This was my first real assignment. The Snowboard Journal, a good publication now out of print, sent me to Haines, AK, to go to Alaska Heliskiing’s guide school.I had one lens, and a Minolta Maxxum 7000i that my dad gave me. Hot stuff in 1988 — still makes great images. Back in prehistory, when people made photographs with film, you didn’t know if you got anything good until it came back from the lab. This was one of the last days of the trip. I had already burned through the budget the magazine had generously given me. But I wanted a little more time in the heli, to be sure I got the goods. I talked my editor into a couple hundred more dollars, basically another run or two in the heli.
It was a brutal day — sunny but windy, and really cold. We went out anyway. It was just me and a few of the guides. As we approached this zone, the gusts were blowing the heli around and it took Mike, our pilot, three passes before he could land. We honestly weren’t sure he’d be able to get back in there and pick us up. As the boys were scoping lines I got this shot of Ted Purdy. Imagine what it was like for him, looking over that cornice, into that line with that wind blowing up in his face! It was -40 with wind chill.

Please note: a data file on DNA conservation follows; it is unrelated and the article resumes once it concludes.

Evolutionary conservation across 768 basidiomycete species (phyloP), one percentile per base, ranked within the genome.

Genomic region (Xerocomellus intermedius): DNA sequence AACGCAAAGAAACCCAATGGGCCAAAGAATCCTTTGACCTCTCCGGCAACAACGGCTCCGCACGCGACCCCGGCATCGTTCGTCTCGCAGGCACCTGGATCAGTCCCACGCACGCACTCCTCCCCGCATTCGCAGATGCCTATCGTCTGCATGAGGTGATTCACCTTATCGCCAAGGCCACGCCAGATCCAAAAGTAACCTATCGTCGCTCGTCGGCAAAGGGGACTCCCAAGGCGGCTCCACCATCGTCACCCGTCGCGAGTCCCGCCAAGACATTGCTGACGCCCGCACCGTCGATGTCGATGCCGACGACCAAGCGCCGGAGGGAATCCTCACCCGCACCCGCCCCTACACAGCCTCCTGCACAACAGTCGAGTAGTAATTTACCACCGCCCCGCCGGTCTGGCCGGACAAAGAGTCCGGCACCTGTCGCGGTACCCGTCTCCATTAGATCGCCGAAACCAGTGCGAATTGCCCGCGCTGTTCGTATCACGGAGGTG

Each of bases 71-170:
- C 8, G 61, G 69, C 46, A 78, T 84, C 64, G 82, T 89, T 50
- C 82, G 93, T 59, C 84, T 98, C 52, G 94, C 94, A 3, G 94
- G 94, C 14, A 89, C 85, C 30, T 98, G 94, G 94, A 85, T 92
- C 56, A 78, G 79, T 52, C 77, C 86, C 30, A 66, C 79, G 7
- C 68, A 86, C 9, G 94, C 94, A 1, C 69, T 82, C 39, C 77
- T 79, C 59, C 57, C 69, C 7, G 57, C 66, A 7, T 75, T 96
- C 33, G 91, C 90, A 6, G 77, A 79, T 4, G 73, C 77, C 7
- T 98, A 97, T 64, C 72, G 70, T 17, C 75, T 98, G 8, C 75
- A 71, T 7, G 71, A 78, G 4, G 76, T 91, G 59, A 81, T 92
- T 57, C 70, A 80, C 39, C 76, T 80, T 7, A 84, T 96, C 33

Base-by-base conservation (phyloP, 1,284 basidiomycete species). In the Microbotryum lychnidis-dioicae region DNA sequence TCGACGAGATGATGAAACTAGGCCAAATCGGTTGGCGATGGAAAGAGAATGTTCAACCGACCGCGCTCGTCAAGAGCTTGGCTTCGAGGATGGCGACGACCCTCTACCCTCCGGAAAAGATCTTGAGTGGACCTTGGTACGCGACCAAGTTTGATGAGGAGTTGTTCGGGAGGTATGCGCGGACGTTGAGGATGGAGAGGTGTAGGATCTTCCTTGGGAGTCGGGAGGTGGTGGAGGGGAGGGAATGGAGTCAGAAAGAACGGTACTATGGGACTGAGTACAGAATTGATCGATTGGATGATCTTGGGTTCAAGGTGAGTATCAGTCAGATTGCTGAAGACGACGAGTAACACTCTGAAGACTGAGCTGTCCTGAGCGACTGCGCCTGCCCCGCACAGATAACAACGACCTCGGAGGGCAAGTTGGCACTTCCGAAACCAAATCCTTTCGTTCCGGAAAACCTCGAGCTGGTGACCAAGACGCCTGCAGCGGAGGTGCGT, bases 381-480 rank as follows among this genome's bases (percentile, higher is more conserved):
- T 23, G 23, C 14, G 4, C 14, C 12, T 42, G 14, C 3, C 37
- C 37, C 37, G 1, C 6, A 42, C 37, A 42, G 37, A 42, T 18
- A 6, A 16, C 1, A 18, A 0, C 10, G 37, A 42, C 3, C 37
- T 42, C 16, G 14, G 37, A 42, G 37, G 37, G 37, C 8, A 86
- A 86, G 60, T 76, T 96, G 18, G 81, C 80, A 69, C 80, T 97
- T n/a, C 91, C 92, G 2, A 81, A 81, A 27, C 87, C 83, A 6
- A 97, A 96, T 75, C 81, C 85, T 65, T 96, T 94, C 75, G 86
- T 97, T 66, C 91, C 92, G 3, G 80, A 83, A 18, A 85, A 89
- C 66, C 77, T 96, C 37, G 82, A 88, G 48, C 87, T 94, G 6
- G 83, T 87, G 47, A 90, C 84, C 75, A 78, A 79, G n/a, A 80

Camera’s sometimes don’t work in those temps, so you have to keep it under your down jacket, visualize the shot and do as much as you can in your head, then pull the camera out, pull off your goggles, and hit the shutter. As soon as you pull your goggles off, your eyes go watery and you can’t see much, so you put it on autofocus (stopped way down in this kind of light) and hope you got the composition right. I was stoked this one worked.
Ted dropped that cornice where he’s standing, Fishbone took a line further left, Jeremy dropped about where I took the photo from, and stopped mid-slope as safety for me. I took Ted’s line, and once I was out of the steeps, Jeremy and I pointed it and ran for the heli, which was waiting at the bottom. Fishy took one look at my face, already going waxy frostbitten, and said, “Get in, we’re going home,” with a seriousness I hadn’t heard from him before.
Some days are just too damn cold — you’re really pushing your luck going outside. Luckily we still got this shot. Thanks boys!
Here are the rest.
killer shots Ted!
Thanks Jacob! It’s cool to see the work your school is doing on our community too.